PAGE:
Whitening with PCA with code demonstration

Principal Component Analysis (PCA) is a popular dimensionality reduction technique widely used in machine learning. Whitening (or Sphering) is a technique used to reduce redundancy in the input data. Before diving into the concept of whitening, we will first brush up our concepts of PCA. After completing this article, you will have knowledge about the following normalization

  • covariance matrix
  • eigen vectors and eigen values
  • principal components
  • how to decide the value of k in PCA
  • PCA
  • Whitening


When training our model on images, we have a huge number of features. For example, if we are working on a 16 X 16 grayscale image, we will have 256 number of input features. There would be a lot of redundancy here and we might want to reduce the number of input features to, say, 50. PCA would then be the answer to this problem. Let’s take another example where we are training our model to predict the price of a house based on a larger number of input features about the house like area, number of rooms, colour of the rooms, etc. Suppose the number of features is quite large and we are not able to check for each features separately. Now, one feature tells us the area of the house in meter square and another feature tells us the area in feet square. Now both of these are linearly dependent on each other and hence cause redundancy in our input data. We would definitely want to remove one of these features. Again, PCA is the answer.


Let us say, we have n = 256 number of input features and m = 1000 number of training examples (Notice m >> n). Now let us say, we want to reduce the number of features to k = 50 most important features. From these assumptions, we have,

$ x\ :\ n\ X\ m\ matrix\\ x^{(i)}\ :\ i^{th}\ traning\ example\\ x^{(i)}_j\ :\ j^{th}\ training\ feature\ of\ i^{th}\ training\ example\\ x \in \Re^n\\ y\ :\ k\ X\ m\ matrix\ (After\ applying\ PCA\ on\ x)\\ y \in \Re^k\ (new\ data\ points)\ $


First, we have to transform our input data in such a way that it has zero mean and unit variance. For that :

$1.\ Let\ \mu\ =\ \frac{1}{m}\sum_{i=1}^mx^{(i)}$

$2.\ Replace\ each\ x^{(i)}\ with\ x^{(i)}\ -\ \mu$

$3.\ Let\ \sigma_{j}^2\ =\ \frac{1}{m}\sum_{i=1}^m(x^{(i)}_{j})^2$

$4.\ Replace\ each\ x^{(i)}_j\ with\ x^{(i)}_j/\sigma _j$

Step 1 and 2 will convert the data to have zero mean and step 3 and 4 will make the variance unit. Unit variance is needed to make sure that all the features are considered on same scale. Suppose one input features can take values between 0 to 1000 and another feature can take only from 0 to 10. Normalisation of data to make their variance unit, will make sure that both these features are treated the same. Such normalization is required in images of handwrtten digits or images of object with white background. It is not required on natural images that is, the images that we see through our eyes for most part of our lives.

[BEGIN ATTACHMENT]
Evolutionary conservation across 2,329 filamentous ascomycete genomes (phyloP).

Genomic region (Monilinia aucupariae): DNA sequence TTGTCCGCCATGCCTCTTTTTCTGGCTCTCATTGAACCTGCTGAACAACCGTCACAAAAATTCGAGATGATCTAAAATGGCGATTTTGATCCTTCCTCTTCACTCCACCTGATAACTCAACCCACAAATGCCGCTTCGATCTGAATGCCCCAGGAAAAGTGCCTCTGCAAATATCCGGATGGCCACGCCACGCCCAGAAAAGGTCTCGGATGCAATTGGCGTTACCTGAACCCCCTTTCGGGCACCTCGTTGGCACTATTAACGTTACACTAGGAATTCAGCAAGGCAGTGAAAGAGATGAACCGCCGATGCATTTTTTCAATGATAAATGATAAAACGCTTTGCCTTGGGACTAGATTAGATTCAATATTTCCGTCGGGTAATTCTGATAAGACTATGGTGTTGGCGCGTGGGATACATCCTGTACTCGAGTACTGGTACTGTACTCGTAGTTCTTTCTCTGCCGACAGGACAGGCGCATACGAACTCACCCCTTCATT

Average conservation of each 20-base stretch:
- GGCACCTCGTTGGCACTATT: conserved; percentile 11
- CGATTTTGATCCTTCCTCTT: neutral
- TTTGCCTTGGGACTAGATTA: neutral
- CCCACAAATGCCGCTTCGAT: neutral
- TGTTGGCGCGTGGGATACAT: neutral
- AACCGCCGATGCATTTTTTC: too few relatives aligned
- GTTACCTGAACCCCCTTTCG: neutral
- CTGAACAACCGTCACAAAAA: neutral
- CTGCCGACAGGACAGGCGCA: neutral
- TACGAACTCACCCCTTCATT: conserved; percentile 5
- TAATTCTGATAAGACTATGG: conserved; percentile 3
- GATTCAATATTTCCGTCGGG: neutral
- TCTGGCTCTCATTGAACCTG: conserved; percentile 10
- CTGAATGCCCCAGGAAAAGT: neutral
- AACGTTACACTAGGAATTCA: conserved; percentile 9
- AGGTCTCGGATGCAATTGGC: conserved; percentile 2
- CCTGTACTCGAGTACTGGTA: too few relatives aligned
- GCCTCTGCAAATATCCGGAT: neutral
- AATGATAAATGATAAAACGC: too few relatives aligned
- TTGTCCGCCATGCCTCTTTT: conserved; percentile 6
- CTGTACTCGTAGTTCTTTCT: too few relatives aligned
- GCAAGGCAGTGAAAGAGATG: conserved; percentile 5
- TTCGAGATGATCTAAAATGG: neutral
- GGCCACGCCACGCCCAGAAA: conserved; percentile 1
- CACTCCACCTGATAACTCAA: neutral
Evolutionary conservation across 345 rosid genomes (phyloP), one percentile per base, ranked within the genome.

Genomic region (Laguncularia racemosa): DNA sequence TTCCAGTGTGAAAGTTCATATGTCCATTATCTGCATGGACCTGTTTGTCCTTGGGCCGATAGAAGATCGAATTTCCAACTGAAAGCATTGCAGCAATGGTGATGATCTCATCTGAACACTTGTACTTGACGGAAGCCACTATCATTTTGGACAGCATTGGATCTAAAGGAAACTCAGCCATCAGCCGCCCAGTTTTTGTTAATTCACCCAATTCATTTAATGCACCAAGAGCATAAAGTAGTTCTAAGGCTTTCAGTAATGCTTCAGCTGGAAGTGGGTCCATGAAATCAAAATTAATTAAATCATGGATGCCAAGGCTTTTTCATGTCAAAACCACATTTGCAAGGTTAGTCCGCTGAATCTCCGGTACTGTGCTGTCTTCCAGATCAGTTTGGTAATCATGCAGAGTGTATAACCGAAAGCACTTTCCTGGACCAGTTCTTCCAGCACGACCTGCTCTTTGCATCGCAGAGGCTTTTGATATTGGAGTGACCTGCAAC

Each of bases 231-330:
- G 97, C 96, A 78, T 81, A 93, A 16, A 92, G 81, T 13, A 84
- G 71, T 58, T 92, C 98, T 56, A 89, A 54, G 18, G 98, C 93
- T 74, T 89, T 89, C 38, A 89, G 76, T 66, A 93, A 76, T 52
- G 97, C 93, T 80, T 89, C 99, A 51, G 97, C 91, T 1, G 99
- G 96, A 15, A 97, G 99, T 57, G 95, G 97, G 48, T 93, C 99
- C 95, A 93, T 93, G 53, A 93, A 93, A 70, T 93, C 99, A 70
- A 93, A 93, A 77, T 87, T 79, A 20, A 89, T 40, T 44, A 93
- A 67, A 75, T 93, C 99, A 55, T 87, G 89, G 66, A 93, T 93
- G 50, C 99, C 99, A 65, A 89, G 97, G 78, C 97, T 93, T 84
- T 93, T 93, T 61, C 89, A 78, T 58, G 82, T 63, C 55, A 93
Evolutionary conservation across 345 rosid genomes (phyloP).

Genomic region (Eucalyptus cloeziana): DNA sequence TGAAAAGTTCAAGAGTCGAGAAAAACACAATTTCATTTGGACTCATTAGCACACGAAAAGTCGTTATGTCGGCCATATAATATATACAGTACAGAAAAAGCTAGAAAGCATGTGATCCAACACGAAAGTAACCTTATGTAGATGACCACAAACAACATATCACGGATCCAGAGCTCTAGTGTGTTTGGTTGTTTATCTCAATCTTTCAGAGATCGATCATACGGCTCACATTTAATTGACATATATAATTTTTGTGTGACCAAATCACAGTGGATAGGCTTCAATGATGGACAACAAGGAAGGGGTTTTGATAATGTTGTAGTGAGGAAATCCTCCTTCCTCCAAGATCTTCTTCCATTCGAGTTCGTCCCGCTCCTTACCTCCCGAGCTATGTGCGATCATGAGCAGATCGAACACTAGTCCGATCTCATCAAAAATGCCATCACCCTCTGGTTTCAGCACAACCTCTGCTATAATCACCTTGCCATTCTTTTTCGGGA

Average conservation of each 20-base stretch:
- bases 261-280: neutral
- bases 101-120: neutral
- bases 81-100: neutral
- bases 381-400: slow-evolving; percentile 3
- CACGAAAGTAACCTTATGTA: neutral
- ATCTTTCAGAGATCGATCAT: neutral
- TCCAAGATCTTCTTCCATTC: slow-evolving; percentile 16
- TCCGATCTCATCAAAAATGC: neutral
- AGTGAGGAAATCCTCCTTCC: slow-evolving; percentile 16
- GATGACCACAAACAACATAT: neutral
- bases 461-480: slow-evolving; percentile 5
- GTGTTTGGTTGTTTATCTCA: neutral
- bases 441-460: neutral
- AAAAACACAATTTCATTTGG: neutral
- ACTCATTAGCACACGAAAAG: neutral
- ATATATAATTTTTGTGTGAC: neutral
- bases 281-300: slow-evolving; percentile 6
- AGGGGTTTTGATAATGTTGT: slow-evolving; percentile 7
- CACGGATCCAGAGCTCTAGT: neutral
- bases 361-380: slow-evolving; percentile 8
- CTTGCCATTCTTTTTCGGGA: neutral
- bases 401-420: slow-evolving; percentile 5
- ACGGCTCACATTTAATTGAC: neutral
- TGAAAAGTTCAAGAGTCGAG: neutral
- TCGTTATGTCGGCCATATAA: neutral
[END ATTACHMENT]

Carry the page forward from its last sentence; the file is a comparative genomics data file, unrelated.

$x^{(i)}$ is nothing but a point in an n-Dimensional space. If $x^{(i)}$ is the point and a is the projection of this point on a vector v, then the distance of the origin from point a is called the variance of $x^{(i)}$ along v. Now we need to find n such vectors in this n-D space, along which, if these points ($x^{(i)}$) are projected, the projection captures maximum variance. These n vectors are nothing but the Eigen vectors of the covariance matrix ($\Sigma$) of X (assuming we have already applied the zero mean normalization). Eigen vectors are those vectors on which, if we apply any linear transformation (like multiplying by a scalar), its direction doesn't change (For more information, read this article).

$$\Sigma\ =\ \frac{1}{m}\sum_{i=1}^m\ (x^{(i)})(x^{(i)})^T $$

Matrix U contains all the eigen vectors of the cov mat. Each column of matrix U contains 1 eigen vector. These eigen vectors are arranged in the descending order of the eigen value corresponding to each of the eigen vector.

$$U\ =\ \begin{bmatrix} | & | & \ & |\\ u_1 & u_2 & \ldots & u_n\\ | & | & \ & | \end{bmatrix}$$

Note that, higher the eigen value of a eigen vector, higher is the variance captured by it. We select the eigen vector with highest eigen value and multiply it with a data point $x^{(i)}$.

$y^{(i)}[0]\ =\ u_{1}^T*x^{(i)}$ where $y^{(i)}[0]$ represents the the principal component of $x^{(i)}$

Similarly, $y^{(i)}[1]\ =\ u_{2}^T*x^{(i)}$ where $y^{(i)}[1]$ represents the the second principal component of $x^{(i)}$

We select top k eigen vectors from matrix U and remove the rest. The new data point which is dimensionally reduced is given by, $y^{(i)}\ =\ U^T*x^{(i)}$ $y^{(i)} \in \Re ^ k$


We decide the value of k by fixing the percentage of variance that we want to retain in our data after applying PCA. The percentage of variance is equivalent to the percentage of information that we have retained in our data. For example,we want to retain 99 percent of data (usually we go with 99 percent but this value is application dependent). We use the following formula: